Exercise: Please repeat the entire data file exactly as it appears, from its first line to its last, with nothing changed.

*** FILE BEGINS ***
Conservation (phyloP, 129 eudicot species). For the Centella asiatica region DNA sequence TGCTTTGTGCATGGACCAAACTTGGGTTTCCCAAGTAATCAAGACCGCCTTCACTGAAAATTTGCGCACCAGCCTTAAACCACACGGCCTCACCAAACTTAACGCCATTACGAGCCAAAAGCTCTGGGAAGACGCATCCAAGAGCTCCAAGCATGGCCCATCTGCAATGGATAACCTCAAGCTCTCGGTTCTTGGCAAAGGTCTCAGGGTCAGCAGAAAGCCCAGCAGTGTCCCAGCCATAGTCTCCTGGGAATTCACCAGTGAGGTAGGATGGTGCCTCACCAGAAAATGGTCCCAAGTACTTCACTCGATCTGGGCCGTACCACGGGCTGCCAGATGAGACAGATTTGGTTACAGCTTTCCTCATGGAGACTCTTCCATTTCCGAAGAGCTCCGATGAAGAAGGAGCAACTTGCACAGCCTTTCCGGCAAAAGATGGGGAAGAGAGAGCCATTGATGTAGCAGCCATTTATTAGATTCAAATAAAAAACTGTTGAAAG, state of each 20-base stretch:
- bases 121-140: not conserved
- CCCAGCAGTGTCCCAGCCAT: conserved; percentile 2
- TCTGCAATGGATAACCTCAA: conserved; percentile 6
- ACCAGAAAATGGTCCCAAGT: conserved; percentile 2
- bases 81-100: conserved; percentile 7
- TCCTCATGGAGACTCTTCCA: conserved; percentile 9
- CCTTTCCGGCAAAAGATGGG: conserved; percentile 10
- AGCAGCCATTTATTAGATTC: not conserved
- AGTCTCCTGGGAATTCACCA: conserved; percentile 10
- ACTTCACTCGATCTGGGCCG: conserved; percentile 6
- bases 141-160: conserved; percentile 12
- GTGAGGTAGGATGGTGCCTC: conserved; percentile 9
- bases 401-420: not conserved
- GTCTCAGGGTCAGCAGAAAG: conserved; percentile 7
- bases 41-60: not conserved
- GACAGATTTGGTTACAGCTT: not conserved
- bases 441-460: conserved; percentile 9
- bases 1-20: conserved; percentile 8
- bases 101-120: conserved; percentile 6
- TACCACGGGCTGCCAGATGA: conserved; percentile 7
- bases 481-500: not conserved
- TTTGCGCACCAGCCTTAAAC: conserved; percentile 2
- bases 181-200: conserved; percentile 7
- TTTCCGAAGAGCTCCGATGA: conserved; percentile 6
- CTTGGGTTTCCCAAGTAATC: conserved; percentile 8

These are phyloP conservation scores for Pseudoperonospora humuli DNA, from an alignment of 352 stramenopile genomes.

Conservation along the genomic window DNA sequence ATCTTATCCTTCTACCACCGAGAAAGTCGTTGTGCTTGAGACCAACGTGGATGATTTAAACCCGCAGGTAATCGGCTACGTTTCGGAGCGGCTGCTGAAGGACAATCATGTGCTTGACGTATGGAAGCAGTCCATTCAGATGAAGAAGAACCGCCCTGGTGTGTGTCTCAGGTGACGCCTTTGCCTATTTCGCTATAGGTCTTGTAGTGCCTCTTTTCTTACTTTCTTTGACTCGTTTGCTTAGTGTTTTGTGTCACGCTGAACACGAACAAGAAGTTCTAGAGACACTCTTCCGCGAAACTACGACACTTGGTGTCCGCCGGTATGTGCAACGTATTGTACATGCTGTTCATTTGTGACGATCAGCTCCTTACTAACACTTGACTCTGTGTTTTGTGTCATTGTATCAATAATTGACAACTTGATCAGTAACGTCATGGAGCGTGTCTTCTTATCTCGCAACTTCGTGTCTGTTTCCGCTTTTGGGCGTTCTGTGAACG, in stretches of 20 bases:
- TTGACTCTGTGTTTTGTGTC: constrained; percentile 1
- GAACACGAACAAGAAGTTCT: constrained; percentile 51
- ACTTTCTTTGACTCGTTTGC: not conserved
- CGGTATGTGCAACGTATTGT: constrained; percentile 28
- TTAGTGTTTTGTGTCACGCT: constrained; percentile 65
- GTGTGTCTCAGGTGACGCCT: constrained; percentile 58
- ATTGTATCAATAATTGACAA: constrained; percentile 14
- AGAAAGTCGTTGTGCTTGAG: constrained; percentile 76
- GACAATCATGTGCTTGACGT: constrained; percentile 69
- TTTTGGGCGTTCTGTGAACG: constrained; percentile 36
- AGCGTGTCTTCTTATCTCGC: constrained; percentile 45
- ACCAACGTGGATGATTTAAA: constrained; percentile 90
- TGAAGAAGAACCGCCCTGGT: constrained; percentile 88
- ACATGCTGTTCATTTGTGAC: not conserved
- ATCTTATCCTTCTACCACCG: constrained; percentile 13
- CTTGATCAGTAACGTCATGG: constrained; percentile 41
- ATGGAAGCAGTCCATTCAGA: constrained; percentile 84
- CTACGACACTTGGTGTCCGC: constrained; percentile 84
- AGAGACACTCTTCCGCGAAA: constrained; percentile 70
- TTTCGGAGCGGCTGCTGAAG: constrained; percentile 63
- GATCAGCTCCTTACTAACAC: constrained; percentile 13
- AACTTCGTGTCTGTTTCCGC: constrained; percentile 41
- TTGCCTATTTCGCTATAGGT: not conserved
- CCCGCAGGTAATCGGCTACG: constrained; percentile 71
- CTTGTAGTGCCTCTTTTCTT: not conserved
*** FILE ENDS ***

Conservation (phyloP, 129 eudicot species). For the Centella asiatica region DNA sequence TGCTTTGTGCATGGACCAAACTTGGGTTTCCCAAGTAATCAAGACCGCCTTCACTGAAAATTTGCGCACCAGCCTTAAACCACACGGCCTCACCAAACTTAACGCCATTACGAGCCAAAAGCTCTGGGAAGACGCATCCAAGAGCTCCAAGCATGGCCCATCTGCAATGGATAACCTCAAGCTCTCGGTTCTTGGCAAAGGTCTCAGGGTCAGCAGAAAGCCCAGCAGTGTCCCAGCCATAGTCTCCTGGGAATTCACCAGTGAGGTAGGATGGTGCCTCACCAGAAAATGGTCCCAAGTACTTCACTCGATCTGGGCCGTACCACGGGCTGCCAGATGAGACAGATTTGGTTACAGCTTTCCTCATGGAGACTCTTCCATTTCCGAAGAGCTCCGATGAAGAAGGAGCAACTTGCACAGCCTTTCCGGCAAAAGATGGGGAAGAGAGAGCCATTGATGTAGCAGCCATTTATTAGATTCAAATAAAAAACTGTTGAAAG, state of each 20-base stretch:
- bases 121-140: not conserved
- CCCAGCAGTGTCCCAGCCAT: conserved; percentile 2
- TCTGCAATGGATAACCTCAA: conserved; percentile 6
- ACCAGAAAATGGTCCCAAGT: conserved; percentile 2
- bases 81-100: conserved; percentile 7
- TCCTCATGGAGACTCTTCCA: conserved; percentile 9
- CCTTTCCGGCAAAAGATGGG: conserved; percentile 10
- AGCAGCCATTTATTAGATTC: not conserved
- AGTCTCCTGGGAATTCACCA: conserved; percentile 10
- ACTTCACTCGATCTGGGCCG: conserved; percentile 6
- bases 141-160: conserved; percentile 12
- GTGAGGTAGGATGGTGCCTC: conserved; percentile 9
- bases 401-420: not conserved
- GTCTCAGGGTCAGCAGAAAG: conserved; percentile 7
- bases 41-60: not conserved
- GACAGATTTGGTTACAGCTT: not conserved
- bases 441-460: conserved; percentile 9
- bases 1-20: conserved; percentile 8
- bases 101-120: conserved; percentile 6
- TACCACGGGCTGCCAGATGA: conserved; percentile 7
- bases 481-500: not conserved
- TTTGCGCACCAGCCTTAAAC: conserved; percentile 2
- bases 181-200: conserved; percentile 7
- TTTCCGAAGAGCTCCGATGA: conserved; percentile 6
- CTTGGGTTTCCCAAGTAATC: conserved; percentile 8

These are phyloP conservation scores for Pseudoperonospora humuli DNA, from an alignment of 352 stramenopile genomes.

Conservation along the genomic window DNA sequence ATCTTATCCTTCTACCACCGAGAAAGTCGTTGTGCTTGAGACCAACGTGGATGATTTAAACCCGCAGGTAATCGGCTACGTTTCGGAGCGGCTGCTGAAGGACAATCATGTGCTTGACGTATGGAAGCAGTCCATTCAGATGAAGAAGAACCGCCCTGGTGTGTGTCTCAGGTGACGCCTTTGCCTATTTCGCTATAGGTCTTGTAGTGCCTCTTTTCTTACTTTCTTTGACTCGTTTGCTTAGTGTTTTGTGTCACGCTGAACACGAACAAGAAGTTCTAGAGACACTCTTCCGCGAAACTACGACACTTGGTGTCCGCCGGTATGTGCAACGTATTGTACATGCTGTTCATTTGTGACGATCAGCTCCTTACTAACACTTGACTCTGTGTTTTGTGTCATTGTATCAATAATTGACAACTTGATCAGTAACGTCATGGAGCGTGTCTTCTTATCTCGCAACTTCGTGTCTGTTTCCGCTTTTGGGCGTTCTGTGAACG, in stretches of 20 bases:
- TTGACTCTGTGTTTTGTGTC: constrained; percentile 1
- GAACACGAACAAGAAGTTCT: constrained; percentile 51
- ACTTTCTTTGACTCGTTTGC: not conserved
- CGGTATGTGCAACGTATTGT: constrained; percentile 28
- TTAGTGTTTTGTGTCACGCT: constrained; percentile 65
- GTGTGTCTCAGGTGACGCCT: constrained; percentile 58
- ATTGTATCAATAATTGACAA: constrained; percentile 14
- AGAAAGTCGTTGTGCTTGAG: constrained; percentile 76
- GACAATCATGTGCTTGACGT: constrained; percentile 69
- TTTTGGGCGTTCTGTGAACG: constrained; percentile 36
- AGCGTGTCTTCTTATCTCGC: constrained; percentile 45
- ACCAACGTGGATGATTTAAA: constrained; percentile 90
- TGAAGAAGAACCGCCCTGGT: constrained; percentile 88
- ACATGCTGTTCATTTGTGAC: not conserved
- ATCTTATCCTTCTACCACCG: constrained; percentile 13
- CTTGATCAGTAACGTCATGG: constrained; percentile 41
- ATGGAAGCAGTCCATTCAGA: constrained; percentile 84
- CTACGACACTTGGTGTCCGC: constrained; percentile 84
- AGAGACACTCTTCCGCGAAA: constrained; percentile 70
- TTTCGGAGCGGCTGCTGAAG: constrained; percentile 63
- GATCAGCTCCTTACTAACAC: constrained; percentile 13
- AACTTCGTGTCTGTTTCCGC: constrained; percentile 41
- TTGCCTATTTCGCTATAGGT: not conserved
- CCCGCAGGTAATCGGCTACG: constrained; percentile 71
- CTTGTAGTGCCTCTTTTCTT: not conserved